A 2016 research review found that autistic people with a higher IQ tend to have exceptional spatial awareness, concentration abilities, decision making skills, and mathematical intelligence, among other skills.

Strong morals

People with Asperger’s might often have a strong moral code. A small 2014 study found that high functioning autistic children tend to be more rule-oriented when it comes to morality. This can often provide autistic people with a deep sense of moral justice and fairness.

This desire to protect others may translate into the autistic person or their loved one(s) getting involved in charities or other causes that help others.

Unique sense of humor

Although people may not typically associate humor with autism, people with Asperger’s do have their own unique sense of humor. In general, autistic people tend to approach humor from a more intellectual perspective, and the topics of humor that they enjoy generally center around their specific interests.

Autistic people tend not to use humor as much for social purposes. They may not think to share something they find funny, but instead may enjoy an amusing topic on their own.


Loyalty may be another aspect people associate with Asperger’s. If you live with the diagnosis, you may find it difficult to learn social skills and interact with others.

But once you find friends, you may find that you are incredibly loyal to your friends. And while you may have a difficult experience fitting in, you may find that you can bounce back fairly easily from rejection.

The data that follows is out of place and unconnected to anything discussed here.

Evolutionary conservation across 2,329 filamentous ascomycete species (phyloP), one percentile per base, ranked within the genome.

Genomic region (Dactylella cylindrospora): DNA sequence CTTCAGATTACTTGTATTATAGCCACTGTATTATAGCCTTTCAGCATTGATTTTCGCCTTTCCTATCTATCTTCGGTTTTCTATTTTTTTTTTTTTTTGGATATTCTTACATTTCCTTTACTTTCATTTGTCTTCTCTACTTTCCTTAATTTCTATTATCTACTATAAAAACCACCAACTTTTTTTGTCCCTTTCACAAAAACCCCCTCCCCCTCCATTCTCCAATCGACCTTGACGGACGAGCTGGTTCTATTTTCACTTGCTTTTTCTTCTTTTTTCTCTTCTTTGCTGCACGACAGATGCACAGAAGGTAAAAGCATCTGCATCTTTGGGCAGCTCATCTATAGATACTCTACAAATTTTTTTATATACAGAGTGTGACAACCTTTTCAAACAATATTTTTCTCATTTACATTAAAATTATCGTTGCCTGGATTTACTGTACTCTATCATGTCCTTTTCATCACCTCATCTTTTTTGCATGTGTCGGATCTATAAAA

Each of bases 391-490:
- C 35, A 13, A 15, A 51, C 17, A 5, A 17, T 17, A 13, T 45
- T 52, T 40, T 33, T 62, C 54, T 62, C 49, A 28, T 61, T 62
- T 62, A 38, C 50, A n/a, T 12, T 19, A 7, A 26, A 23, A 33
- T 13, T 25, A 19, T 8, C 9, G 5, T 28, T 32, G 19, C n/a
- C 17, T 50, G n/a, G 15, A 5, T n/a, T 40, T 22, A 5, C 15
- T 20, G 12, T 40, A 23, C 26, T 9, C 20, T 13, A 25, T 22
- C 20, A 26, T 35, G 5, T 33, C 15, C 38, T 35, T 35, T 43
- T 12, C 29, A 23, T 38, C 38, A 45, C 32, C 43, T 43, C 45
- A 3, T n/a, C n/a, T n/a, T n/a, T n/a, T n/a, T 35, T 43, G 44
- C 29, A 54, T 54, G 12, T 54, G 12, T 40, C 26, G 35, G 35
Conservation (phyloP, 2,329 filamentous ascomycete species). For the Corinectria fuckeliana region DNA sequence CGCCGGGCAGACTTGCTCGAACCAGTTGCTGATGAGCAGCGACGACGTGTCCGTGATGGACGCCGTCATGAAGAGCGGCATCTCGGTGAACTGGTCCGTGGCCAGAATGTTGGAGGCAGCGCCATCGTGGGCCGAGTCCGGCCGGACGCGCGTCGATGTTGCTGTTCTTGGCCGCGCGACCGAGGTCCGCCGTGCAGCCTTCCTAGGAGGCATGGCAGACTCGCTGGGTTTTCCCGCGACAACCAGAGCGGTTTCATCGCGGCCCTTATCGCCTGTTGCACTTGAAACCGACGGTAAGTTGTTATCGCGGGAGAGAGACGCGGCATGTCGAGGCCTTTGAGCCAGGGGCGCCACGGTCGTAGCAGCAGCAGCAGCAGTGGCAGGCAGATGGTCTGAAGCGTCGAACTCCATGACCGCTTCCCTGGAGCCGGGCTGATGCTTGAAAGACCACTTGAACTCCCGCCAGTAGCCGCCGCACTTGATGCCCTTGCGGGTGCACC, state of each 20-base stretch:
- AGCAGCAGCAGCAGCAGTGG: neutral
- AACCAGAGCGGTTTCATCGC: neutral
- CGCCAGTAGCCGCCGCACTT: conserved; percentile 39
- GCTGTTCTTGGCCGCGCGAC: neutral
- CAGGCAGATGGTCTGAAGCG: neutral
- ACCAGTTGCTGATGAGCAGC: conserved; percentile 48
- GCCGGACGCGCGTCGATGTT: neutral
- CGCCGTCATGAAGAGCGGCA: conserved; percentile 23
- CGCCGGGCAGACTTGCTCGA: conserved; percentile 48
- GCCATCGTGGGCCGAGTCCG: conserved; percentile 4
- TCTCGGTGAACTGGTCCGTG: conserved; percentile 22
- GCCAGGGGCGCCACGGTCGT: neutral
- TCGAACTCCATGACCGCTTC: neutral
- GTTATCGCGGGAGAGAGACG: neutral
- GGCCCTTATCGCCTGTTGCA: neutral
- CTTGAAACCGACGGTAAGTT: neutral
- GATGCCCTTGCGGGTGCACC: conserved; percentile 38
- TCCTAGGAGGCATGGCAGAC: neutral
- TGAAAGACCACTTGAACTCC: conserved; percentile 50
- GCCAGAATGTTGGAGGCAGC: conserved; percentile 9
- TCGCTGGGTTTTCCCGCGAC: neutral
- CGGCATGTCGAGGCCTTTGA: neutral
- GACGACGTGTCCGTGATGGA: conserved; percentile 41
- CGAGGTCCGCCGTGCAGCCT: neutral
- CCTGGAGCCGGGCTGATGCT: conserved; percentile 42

While Asperger’s may no longer be an official diagnosis, many people still recognize it and talk about some of the more common characteristics associated with it.

That may be for good reason. Many of the traits associated with Asperger’s have positive implications.

50 Positive traits of those with Aspergers

By Mark Hutton

Most kids, teens, and adults with Aspergers have a bunch of positive traits that more than make-up for any negative ones. One Aspie asserted, “Thank God I have Aspergers!” Let’s look at just a few of the positive traits that many with Asperger’s may have.

Most Aspies:

  • are able to easily forgive others
  • are conscientious, reliable, and honest
  • are enthusiastic and have a propensity for obsessive research, thus developing a broad and deep base of knowledge in subjects of interest
  • are free of prejudice
  • are intelligent and talented
  • are less inclined to be fickle or bitchy than their neurotypical counterparts
  • are more likely than those of the general population to pursue a university education
  • are not inclined to lie to others
  • are not inclined to steal from others
  • are not likely to be bullies, con artists, or social manipulators
  • are not motivated by an intense social drive to spend time with whoever happens to be available
  • are persistent, and when they set their minds to something or make a promise, they can usually be trusted to follow through
  • are unlikely to launch unprovoked attacks, verbal or otherwise
  • are untainted by the judgments that people often make regarding one another’s social position or social skills
  • are very accepting of the quirks and idiosyncrasies of others
  • bring a highly original perspective to problem solving
  • can be selective, choosing honest, genuine, dependable people who share their interests
  • can bring up a variety of interesting facts
  • can listen to people’s problems and provide a fresh perspective, offering pure assessments based on the information provided